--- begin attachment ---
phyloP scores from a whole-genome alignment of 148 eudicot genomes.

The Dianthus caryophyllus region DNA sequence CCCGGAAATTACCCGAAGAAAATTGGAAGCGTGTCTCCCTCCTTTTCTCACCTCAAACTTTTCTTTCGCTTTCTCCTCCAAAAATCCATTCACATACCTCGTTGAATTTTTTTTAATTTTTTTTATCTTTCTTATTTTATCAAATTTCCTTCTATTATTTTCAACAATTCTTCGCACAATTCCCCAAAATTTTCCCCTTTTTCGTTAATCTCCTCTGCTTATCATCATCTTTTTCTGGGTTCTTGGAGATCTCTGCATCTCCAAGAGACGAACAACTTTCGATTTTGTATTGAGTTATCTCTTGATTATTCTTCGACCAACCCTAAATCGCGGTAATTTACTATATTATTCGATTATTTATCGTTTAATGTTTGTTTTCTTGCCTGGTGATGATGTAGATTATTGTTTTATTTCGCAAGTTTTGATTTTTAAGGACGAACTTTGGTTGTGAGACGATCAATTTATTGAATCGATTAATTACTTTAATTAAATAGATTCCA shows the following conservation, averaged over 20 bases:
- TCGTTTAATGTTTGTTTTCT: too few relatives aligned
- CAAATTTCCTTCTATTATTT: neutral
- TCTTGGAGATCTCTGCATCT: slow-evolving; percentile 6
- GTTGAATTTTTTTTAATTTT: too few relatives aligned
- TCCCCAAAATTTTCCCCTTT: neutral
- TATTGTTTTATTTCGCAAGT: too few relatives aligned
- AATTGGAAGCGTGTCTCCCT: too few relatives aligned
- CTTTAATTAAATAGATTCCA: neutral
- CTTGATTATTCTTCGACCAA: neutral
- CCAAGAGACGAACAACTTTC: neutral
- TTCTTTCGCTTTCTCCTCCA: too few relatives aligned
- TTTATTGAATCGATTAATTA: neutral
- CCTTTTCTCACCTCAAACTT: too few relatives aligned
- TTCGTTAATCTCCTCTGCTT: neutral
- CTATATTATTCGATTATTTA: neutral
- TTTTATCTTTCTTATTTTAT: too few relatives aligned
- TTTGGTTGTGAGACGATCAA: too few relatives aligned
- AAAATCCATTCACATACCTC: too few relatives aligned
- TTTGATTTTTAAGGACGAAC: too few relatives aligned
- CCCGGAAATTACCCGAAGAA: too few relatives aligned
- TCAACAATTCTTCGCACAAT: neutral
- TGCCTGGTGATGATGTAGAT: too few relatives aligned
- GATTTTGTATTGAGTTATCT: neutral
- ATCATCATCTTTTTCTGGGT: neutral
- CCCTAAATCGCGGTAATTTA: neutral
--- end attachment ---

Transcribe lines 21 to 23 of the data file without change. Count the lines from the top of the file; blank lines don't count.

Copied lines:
- TTTGATTTTTAAGGACGAAC: too few relatives aligned
- CCCGGAAATTACCCGAAGAA: too few relatives aligned
- TCAACAATTCTTCGCACAAT: neutral